That was nearly enough, and then at the last minute I spotted my Sailor Pro-Color 500 blue demonstrator steel nibbed pen, in my pen cup. This has a fine nib (extra fine by western standards) and is filled with Noodlers Bulletproof Black. Another “forever-ink” pairing. People speak of Sailor nibs having a pencil-like feedback, in terms of feel and sound on the paper. But this combo goes a step further and the line also looks like the writing from a sharp, soft pencil. And it has the added quality of being waterproof and so you can go over it with a highlighter is you so wish, without it smudging.

Delike Newmoon and Sailor Pro-Color 500.

In the event, despite having the choice of five fountain pens, it was the new Lamy 2000 that I chose to use for the quiet half hour of writing before the days got started.

But the Sailor came into its own as a shirt-pocket pen when out during the day, excellent for a quick note to aid the memory, in my red Silvine A6 pocket notebook which lives in my shoulder bag when out and about.

Barely there. The Sailor Pro-Color 500 slips into a shirt pocket.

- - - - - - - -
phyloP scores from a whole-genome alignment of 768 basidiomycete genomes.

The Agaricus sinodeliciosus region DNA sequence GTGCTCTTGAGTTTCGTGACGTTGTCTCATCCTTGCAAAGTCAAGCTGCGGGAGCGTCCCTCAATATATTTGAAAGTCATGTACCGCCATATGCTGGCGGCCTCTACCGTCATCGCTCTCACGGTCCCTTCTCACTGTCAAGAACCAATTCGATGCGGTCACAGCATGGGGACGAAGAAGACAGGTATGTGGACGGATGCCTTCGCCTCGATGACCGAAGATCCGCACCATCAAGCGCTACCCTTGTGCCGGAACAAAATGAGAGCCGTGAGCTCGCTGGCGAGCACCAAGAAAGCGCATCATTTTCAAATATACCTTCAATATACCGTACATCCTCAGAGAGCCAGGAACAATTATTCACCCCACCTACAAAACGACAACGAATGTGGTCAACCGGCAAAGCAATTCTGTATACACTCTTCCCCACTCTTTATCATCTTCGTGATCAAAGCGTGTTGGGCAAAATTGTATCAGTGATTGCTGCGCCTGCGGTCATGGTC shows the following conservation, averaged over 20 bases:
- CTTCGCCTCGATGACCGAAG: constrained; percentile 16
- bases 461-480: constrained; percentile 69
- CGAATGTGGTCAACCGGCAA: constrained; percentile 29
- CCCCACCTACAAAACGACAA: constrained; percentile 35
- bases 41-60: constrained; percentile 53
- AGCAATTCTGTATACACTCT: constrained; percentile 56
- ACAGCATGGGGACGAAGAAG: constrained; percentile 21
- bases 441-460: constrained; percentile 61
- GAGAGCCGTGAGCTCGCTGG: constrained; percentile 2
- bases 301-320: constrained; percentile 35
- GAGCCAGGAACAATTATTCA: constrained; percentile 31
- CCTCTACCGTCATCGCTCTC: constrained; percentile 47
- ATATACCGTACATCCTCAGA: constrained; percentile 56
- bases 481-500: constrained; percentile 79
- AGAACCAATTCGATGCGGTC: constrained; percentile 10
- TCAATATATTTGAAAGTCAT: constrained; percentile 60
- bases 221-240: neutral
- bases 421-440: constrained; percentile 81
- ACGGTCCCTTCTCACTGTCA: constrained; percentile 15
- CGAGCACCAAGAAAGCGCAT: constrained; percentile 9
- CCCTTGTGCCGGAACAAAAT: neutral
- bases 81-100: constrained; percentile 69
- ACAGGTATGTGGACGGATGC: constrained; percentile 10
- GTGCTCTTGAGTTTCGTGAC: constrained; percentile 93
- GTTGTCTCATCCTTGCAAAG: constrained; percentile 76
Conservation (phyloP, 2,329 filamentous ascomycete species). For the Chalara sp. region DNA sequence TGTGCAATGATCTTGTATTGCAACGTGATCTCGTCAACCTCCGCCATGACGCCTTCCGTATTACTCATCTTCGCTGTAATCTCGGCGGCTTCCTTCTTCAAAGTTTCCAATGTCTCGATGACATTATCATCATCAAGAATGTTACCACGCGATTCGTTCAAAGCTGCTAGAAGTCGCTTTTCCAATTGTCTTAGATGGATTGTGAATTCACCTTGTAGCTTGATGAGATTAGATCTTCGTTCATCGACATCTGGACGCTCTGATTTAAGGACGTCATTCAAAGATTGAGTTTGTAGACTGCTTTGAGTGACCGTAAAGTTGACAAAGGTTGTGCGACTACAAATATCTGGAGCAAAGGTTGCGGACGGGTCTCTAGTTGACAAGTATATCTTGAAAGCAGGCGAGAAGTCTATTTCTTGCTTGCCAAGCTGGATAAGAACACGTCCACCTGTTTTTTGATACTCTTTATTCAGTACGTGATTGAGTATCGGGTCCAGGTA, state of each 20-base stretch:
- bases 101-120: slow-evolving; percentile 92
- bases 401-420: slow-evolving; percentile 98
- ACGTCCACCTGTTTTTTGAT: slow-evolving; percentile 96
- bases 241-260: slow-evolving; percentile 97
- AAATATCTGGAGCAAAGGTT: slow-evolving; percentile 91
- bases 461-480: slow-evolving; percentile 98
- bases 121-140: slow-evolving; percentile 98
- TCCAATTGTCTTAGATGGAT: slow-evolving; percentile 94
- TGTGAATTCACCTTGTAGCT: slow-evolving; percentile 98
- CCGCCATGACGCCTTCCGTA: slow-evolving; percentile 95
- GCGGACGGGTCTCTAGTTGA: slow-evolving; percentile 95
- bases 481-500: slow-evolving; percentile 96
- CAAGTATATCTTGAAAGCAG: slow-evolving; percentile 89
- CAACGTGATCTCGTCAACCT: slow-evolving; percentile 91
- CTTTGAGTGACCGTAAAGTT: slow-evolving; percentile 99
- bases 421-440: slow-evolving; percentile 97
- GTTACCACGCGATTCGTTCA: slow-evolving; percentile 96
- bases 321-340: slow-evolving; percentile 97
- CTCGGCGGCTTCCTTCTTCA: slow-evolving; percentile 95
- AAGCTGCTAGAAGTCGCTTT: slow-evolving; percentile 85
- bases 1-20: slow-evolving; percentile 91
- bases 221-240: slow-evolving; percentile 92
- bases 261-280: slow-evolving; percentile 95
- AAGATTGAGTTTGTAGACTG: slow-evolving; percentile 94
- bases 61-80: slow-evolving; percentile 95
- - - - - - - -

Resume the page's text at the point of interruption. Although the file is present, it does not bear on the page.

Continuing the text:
When visiting seaside towns, I always enjoy coming across an RNLI lifeboat station and will visit them if they are open. It is good to know that they are there, even if you do not need them – which was a little bit like the rest of my fountain pens on this trip. As for the pencil, I did not need it for the Wordle. But I did buy a souvenir notebook from the wonderful Suffolk Owl Sanctuary which I might just paginate.

Whether you bring pens or not, a few days’ break in Suffolk to visit the lovely coastal towns or to drive around the beautiful countryside and enjoy the landscape, is strongly recommended.

Big skies and laid back beachy vibes at Aldeburgh.
Southwold. The seafront is just beyond the shops.

My big red ink swab fest.

In recent posts, I have been looking at my fountain pen ink accumulation. Today it is the turn of my red inks to be in the spotlight.